Hyde and the Reverend H. B. Gage: the Apia bar- room, the Honolulu manse.
But I fear you scarce appreciate how you appear to your fellow-men; and to bring it home to you, I will suppose your story to be true. I will suppose - and God forgive me for supposing it - that Damien faltered and stumbled in his narrow path of duty; I will suppose that, in the horror of his isolation, perhaps in the fever of incipient disease, he, who was doing so much more than he had sworn, failed in the letter of his priestly oath - he, who was so much a better man than either you or me, who did what we have never dreamed of daring - he too tasted of our common frailty. "O, Iago, the pity of it!" The least tender should be moved to tears; the most incredulous to prayer. And all that you could do was to pen your letter to the Reverend H. B. Gage!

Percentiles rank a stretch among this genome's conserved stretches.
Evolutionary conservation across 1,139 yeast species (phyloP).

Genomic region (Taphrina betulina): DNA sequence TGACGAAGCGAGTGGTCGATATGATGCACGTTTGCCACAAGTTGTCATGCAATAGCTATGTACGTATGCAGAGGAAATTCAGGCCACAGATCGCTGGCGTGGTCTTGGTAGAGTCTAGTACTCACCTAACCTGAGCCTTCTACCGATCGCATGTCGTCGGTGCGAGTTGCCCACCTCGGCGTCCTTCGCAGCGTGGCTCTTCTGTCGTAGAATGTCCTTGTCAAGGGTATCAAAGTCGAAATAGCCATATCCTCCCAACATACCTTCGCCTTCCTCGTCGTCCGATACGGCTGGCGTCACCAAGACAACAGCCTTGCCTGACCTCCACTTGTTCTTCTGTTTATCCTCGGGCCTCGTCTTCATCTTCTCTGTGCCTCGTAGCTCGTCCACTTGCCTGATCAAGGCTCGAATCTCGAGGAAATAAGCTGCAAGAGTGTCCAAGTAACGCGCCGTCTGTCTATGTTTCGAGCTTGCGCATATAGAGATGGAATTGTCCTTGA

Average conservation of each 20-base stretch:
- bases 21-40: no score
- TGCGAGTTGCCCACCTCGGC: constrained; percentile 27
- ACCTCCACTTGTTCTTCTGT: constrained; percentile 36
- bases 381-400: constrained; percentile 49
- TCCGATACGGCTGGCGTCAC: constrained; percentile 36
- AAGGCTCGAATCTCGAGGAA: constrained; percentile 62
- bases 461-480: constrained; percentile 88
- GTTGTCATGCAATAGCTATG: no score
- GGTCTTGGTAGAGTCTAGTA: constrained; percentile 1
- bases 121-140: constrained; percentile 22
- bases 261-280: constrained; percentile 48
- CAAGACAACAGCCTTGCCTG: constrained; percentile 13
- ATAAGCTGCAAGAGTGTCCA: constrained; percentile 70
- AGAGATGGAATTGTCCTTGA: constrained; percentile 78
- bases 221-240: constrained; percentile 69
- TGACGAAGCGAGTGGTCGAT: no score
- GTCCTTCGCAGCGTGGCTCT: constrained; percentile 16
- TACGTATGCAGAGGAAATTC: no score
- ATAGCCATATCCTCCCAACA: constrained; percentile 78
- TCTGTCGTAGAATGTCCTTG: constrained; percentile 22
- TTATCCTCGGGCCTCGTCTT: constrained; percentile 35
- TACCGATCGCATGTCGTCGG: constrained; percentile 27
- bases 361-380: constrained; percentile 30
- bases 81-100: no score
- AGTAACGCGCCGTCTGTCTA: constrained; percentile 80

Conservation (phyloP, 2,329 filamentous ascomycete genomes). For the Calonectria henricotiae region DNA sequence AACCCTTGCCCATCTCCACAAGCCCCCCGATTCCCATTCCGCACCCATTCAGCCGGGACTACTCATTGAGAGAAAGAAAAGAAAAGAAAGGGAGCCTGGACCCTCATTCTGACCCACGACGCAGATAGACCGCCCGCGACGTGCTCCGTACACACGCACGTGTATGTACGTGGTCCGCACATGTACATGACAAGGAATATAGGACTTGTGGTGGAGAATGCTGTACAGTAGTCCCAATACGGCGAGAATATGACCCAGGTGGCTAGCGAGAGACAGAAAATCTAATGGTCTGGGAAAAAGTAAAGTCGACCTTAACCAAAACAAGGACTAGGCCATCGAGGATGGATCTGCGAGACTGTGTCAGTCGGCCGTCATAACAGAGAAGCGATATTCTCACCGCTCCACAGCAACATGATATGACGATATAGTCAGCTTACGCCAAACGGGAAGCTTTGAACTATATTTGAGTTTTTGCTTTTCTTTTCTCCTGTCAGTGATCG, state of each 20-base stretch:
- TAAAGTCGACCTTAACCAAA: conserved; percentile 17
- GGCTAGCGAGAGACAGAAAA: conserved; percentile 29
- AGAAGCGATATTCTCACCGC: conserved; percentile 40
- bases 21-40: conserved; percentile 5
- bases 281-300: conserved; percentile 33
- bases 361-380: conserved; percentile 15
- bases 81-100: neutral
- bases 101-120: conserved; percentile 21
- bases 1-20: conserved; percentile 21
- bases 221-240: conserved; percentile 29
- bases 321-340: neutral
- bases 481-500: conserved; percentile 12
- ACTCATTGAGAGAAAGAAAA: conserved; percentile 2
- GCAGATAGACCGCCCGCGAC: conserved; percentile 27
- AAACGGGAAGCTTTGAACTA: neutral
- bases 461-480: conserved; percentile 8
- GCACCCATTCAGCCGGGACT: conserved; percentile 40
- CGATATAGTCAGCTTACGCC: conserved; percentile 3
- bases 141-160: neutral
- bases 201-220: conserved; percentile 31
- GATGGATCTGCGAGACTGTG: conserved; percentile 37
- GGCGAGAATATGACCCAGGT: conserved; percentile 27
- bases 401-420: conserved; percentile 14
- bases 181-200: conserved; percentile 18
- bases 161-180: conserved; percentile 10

Is it growing at all clear to you what a picture you have drawn of your own heart? I will try yet once again to make it clearer. You had a father: suppose this tale were about him, and some informant brought it to you, proof in hand: I am not making too high an estimate of your emotional nature when I suppose you would regret the circumstance? that you would feel the tale of frailty the more keenly since it shamed the author of your days? and that the last thing you would do would be to publish it in the religious press? Well, the man who tried to do what Damien did, is my father, and the father of the man in the Apia bar, and the father of all who love goodness; and he was your father too, if God had given you grace to see it.